Flies’ wings click-zip together
like angel bones.

She could have bitten Eve
instead of feeding her. She has never
shared a bond with Adam, the lust
that urges every poor girl to damn
herself. Now she relives that choice,
over and over, having no legs
to walk away from it. We are all too late,
but she understands.

We watch her tend the tree, cultivate
its next crop – wisdom and illusion.
Apples for fools. Pomegranates for the rest,
who should know better. She lacks
interest in us now.

Then we leave her there and follow
the flowless rivers out of Eden,
where beheaded grasses shake and mourn.
She has taken our wombs before
letting us go. No rapture can ever enter us
by that path again. The gate rings
as it closes.


There is a breath at the center of this poem that breaks our expectations. Forces us to ponder on the complexity of illusion, and of temptation. To question what we understand and think we don’t understand, and ask, are we really “too late.” Every line, an echo. Every word, a small cry. Every letter, a damnation. But we are reminded that although, “She has taken our wombs before / letting us go. No rapture can ever enter us / by that path again. The gate rings / as it closes.” This poem doesn’t let you go. The strength of this poem is in the immediacy of the lines, in their precision. It closes in on us, only to open all the gates at the edge of our conscious. ---Nathalie Handal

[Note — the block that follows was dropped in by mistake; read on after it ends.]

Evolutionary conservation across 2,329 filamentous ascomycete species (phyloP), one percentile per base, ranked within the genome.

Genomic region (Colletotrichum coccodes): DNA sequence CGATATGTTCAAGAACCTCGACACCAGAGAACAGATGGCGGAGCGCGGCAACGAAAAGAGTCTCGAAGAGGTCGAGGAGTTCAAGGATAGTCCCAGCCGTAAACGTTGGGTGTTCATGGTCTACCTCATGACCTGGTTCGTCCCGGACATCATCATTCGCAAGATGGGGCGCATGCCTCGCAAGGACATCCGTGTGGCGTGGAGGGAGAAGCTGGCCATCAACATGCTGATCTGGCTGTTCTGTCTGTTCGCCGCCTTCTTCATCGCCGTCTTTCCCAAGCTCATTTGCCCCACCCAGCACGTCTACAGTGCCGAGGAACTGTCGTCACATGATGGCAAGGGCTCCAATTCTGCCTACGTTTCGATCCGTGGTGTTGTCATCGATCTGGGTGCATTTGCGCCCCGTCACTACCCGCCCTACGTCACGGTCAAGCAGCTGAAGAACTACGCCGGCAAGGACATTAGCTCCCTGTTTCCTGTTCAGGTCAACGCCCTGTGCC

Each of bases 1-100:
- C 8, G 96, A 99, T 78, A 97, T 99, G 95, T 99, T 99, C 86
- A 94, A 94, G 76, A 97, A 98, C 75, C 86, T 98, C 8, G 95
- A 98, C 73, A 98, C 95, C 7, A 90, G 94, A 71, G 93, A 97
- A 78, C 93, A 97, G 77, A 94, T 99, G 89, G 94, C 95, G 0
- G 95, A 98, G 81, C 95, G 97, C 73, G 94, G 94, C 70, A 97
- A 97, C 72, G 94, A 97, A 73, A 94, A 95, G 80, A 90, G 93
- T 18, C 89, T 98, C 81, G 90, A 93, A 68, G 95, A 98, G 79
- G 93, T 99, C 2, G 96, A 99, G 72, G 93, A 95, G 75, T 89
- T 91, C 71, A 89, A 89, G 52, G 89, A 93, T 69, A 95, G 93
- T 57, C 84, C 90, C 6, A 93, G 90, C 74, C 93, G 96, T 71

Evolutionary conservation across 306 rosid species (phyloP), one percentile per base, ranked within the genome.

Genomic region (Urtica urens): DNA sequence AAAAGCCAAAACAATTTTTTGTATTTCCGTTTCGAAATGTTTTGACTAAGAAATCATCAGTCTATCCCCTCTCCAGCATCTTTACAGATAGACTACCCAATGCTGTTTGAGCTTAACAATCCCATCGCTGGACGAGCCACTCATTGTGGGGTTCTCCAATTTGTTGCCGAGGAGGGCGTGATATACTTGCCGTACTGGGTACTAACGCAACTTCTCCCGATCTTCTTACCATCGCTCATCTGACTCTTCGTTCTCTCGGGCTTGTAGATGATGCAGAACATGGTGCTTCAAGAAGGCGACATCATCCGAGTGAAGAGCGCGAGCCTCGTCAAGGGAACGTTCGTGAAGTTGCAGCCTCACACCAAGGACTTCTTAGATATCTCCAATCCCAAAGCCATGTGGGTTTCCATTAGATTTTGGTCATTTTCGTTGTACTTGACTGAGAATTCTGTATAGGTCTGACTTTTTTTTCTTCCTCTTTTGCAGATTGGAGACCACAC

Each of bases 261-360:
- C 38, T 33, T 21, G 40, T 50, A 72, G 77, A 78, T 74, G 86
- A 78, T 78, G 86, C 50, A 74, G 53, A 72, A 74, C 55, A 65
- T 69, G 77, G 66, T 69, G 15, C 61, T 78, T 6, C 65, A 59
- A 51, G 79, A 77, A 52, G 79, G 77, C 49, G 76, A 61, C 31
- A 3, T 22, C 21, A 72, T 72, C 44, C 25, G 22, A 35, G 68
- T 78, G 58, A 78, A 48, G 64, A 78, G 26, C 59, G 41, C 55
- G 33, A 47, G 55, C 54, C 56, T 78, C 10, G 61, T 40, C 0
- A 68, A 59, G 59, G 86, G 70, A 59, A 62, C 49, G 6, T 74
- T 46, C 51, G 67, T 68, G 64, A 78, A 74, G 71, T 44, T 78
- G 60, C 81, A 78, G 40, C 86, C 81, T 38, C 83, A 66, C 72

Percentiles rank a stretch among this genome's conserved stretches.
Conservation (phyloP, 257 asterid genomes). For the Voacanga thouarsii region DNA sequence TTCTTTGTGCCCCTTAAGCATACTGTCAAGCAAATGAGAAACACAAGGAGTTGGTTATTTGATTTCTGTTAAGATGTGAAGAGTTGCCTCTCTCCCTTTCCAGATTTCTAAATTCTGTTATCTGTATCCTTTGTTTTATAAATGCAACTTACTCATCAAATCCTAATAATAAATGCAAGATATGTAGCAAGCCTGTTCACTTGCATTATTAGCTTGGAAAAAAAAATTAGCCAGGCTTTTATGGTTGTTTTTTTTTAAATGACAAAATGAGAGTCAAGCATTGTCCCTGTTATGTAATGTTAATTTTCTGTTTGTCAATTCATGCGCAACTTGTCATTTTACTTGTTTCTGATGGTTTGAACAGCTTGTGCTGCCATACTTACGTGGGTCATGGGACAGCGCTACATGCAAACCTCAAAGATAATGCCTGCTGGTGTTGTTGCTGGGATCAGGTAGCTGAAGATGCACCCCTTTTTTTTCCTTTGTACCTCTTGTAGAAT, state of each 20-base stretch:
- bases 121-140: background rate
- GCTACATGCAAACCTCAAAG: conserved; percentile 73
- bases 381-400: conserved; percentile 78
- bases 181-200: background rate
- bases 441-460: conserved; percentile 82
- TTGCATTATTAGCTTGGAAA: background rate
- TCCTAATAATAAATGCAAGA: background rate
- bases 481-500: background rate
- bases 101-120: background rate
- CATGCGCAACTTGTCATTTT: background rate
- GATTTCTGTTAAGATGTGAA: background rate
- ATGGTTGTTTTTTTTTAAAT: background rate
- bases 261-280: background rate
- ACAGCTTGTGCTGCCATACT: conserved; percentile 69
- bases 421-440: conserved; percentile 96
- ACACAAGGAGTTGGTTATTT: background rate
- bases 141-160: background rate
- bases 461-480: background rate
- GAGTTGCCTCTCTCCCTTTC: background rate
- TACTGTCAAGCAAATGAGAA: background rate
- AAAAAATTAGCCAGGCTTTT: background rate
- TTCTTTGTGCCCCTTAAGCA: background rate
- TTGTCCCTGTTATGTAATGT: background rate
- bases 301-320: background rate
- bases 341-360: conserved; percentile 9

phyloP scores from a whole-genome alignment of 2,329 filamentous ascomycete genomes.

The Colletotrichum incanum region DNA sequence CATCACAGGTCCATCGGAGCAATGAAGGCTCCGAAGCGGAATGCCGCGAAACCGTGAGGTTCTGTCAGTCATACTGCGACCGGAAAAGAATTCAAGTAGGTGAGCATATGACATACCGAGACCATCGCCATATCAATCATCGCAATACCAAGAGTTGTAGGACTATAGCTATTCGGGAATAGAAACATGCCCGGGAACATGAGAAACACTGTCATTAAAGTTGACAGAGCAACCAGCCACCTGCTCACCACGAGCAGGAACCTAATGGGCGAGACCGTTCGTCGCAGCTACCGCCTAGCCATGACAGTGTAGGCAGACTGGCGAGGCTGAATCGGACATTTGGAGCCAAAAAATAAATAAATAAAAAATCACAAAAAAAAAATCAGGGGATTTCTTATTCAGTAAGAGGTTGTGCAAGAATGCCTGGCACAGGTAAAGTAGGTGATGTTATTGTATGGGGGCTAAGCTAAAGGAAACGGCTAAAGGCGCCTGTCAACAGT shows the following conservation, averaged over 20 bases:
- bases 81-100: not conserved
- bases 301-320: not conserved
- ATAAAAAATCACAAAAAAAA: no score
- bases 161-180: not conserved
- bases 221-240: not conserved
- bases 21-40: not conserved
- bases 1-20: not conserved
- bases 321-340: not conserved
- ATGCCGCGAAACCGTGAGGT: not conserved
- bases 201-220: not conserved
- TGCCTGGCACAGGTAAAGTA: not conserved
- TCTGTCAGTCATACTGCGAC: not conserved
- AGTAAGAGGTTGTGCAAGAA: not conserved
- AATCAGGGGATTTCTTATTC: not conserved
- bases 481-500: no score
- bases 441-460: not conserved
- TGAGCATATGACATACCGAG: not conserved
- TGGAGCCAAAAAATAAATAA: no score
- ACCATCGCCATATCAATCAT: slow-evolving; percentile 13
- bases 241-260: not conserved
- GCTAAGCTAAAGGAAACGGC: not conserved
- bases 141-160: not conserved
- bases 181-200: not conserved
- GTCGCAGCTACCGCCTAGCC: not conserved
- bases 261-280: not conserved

Third Place

at a foodbank

by Dan Flore
The Writers Block

pictures of Jesus swirling
robed in grandeur saying “what happened my son”
or soggy with blood limping to Calvary
gasping “I understand”

kids yawning
kicking their feet
waiting in a square that wraps around the church
that seems to be tied around my neck

my life plays out across a humble wooden cross
all of my potential like two roses falling from Christ’s toes
and compassion is the redness of my face
ready to pour out of my skull
as a bottle of champagne for everyone to sip

outside I let the sky
rub into my eyes like I’m asleep
in a robin’s egg
ready to crack open


The lines: “my life plays out across a humble wooden cross / all of my potential like two roses falling from Christ's toes,” kept echoing around me. I wanted to spend more time with it. Everything I needed were in these lines. Yet a few others lines took me away. Regardless, this poem succeeds in placing us outside of ourselves while placing us at the center of a foodbank—where reality is tough. Where “waiting in a square that wraps around the church / that seems to be tied around my neck.” And around ours. ---Nathalie Handal


  • July 2018 Winners

    • First Place

      The First Time I Drank With My Father
      by Ken Ashworth
      The Waters

      Second Place

      My Bicycle
      by Andrew Dufresne
      Wild Poetry Forum

      Third Place

      J. Alfred Prufrock Searches for Mrs. Right
      by Laurie Byro
      Babilu

  • June 2018 Winners

    • First Place

      Poem in Exile in the Style of Neruda
      by Ken Ashworth
      The Writer's Block

      Second Place

      Either February or March
      by Brenda Morisse
      Wild Poetry Forum

      Third Place

      Accidental Writer
      by Bernard Hamel
      Wild Poetry Forum

      Honorable Mention

      Mouse in April’s Winter
      by Alison Armstrong-Webber
      The Waters

      Honorable Mention

      Sister Valeria
      by Siva Ramanathan
      The Writer's Block

      Honorable Mention

      My Trip: The Last Siona Dream
      by Don Schaeffer
      Babilu